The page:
Treebeard, Skinbark and Leaflock have taken a leaf out of Swampyâs Little Book of Protests and are preparing to march on London town in support of our culture, nay, our civilisation, not to mention our woodland fairies.
The tree huggers are out in force, pouring arboreal prose over every left of centre publication they can find. Where will Swampy perch in future should the genocidal Con-Dems get their way and flog off the Forestry Commission?
Articles are illustrated with pictures of every ancient bole, every diseased elm, every rancid oak they can muster. Visions are conjured up of the Kingâs forest in Suffolk â N-ooooo! â razed to the ground by heartless developers. We speak of children spellbound watching a ladybird crawl from the crisp flayed bark of a winter Oak, of the wood nymphs, goblins and sprites, of leafy glades where young lovers strollâ¦.
Nobody even mentions the acres of Sitka Spruce that blight the hillsides of Wales and Scotland, planted in response to the tax shelters created by the ever generous Treasury.
Take a few acres of barren hillside, plant the obliging Sitka in regimented lines to disguise the natural fall of the land, allow your friends to arrive with their twelve bores and shoot dear little Bambi and Thumper as they scamper in the shade, even encourage the Hooray Henryâs to arrive and curse and scream as they splatter each other with toxic paint, and Voila! You have a tax vehicle as efficient as any foreign haven, free of inheritance tax, and with no income tax on the profits you garner from either your mateâs blood thirst or flogging off the trees to be chipped into slivers to light those pesky cigarettesâ¦.
The spectacle of bleeding heart liberals waxing lyrical in favour of government ownership of the means to light a fag is almost as good as watching them trample over womenâs rights to integrity of body in favour of their hero Assangeâs rights to diss the American government.
As for destroying our culture, Huh? Cutting down trees IS our culture â we have been doing it since the Bronze Age when we figured we would rather eat than gaze at the woodland nymphs. When marauding fans of the eating culture arrived from abroad to share our wheat, we couldnât get the remaining trees down fast enough to build boats and drive them off.
Even in modern times we chop them up to feed the âgreenâ wood-burners so beloved of Period House magazine â a hint tree huggers, you get no heat out of the Spruce, that fire you are cosied up to in your hand knitted Peruvian socks is blazing away courtesy of a tax avoider chopping down his ash and oak treesâ¦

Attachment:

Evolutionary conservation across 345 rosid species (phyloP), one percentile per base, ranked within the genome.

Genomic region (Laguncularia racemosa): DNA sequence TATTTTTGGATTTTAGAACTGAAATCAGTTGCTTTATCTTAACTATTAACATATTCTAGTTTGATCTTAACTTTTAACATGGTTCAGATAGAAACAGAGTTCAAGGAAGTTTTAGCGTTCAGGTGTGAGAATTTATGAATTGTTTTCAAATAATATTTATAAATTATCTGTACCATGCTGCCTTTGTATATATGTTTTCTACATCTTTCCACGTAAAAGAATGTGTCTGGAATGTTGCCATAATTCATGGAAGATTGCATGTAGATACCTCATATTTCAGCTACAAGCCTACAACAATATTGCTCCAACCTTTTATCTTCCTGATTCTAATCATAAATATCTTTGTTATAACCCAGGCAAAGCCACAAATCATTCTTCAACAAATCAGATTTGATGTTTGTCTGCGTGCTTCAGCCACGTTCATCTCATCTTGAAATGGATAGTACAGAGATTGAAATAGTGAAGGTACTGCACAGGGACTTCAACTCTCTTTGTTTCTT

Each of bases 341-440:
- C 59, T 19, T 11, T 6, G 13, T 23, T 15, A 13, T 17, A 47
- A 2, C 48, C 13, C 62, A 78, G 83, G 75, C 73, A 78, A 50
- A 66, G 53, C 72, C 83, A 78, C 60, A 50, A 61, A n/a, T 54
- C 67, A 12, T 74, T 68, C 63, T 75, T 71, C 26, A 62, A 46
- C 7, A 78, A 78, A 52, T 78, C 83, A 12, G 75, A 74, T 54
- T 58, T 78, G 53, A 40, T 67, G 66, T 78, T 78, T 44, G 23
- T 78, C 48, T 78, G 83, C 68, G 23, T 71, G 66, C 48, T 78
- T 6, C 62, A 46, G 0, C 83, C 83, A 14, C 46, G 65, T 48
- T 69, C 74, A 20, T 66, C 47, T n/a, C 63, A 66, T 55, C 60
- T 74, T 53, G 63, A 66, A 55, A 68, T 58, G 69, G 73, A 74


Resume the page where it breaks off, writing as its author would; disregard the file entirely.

The low fat venison you buy in Waitrose is there, neatly wrapped in toxic cling film and unrecyclable foam platter precisely because the Forestry Commission took filthy lucre to let a group of bankers in to blast Bambi from his grazing spot.
Where do you think the Christmas Tree you lugged home from Bluewater came from, the one your children gazed on in wonder as they ripped the paper off this years version of the X-box?
Itâs no good getting all excited about our modern culture whereby the âpoorâ jump in their brand new Volkswagen Golf, turn off the 37â plasma screen, and hire a bicycle in Centre Parks to wander through the Spruce for a few hours before retiring to the lakeside bar and getting plastered.
But they donât want you to look at the reality; they would rather drown you in poetic prose:
But it is not the enormity of it we should be looking at, not the numbers or the acreage â rather, it is the specifics, the places, the people, the species under threat: the woods where you walk your dog, or where you take your children to see the bluebells in spring; the streams where you played in your youth, the trees you climbed, the dens you made. It is the foresters who work in these woods. It is the hornbeam, the field mouse, the foxglove, the pearl-bordered fritillary, one of the many butterflies under threat. It is the call of the nightingale, and the cuckoo, the hawfinch, tree pipit and the lark. It is the smell of wet earth and leaf mould; it is the sound of the mistle thrush, the sun-dappled ferns, and the scent of wild garlic. It is what has lain at the heart of English culture for centuries.
Less than 12% of Britain has any woodland, we are not â or at least we havenât been since the Bronze Age â a âwoodland nationâ. We are at the northern tip of the hardwood growing area, at the southern tip of the soft wood growing area â not the most viable place to make tree growing our main aim in life. The biggest worry of the tree huggers is that the land could be sold off to international companies seeking to chip the wood to â actually, to make Bio Fuelâ¦you know the stuff the tree huggers thoroughly approve of.
âFriends of the Earthâ is positively beside itself, there they were campaigning that chopping down trees in Africa was going to starve the wide-eyed Alesha who is just waiting for our Â£2 a week to save her fetching the water, and the energy companies have nipped in behind their backs and put in a bid for the English trees.
Soon there wonât be any wood left to fasten your protesterâs placard toâ¦..
Shall we just remind ourselves why we have a forestry commission in the first place?
The Forestry Commission was created in 1919, after the First World War, during a time when forest cover in Britain was at itâs lowest. Much of Britain had been deforested in order to fuel the war effort. The Commission was created in reaction to the fact that Britain and Ireland, at the time, were the least forested countries in Europe and were almost solely dependent on timber imports for their wood supply (Mackay, 1994). The goal of the Forestry Commission was to establish strategic wood reserves in order to decrease reliance on imports in case of another war.
Not so you could count the pretty Ladybirdsâ¦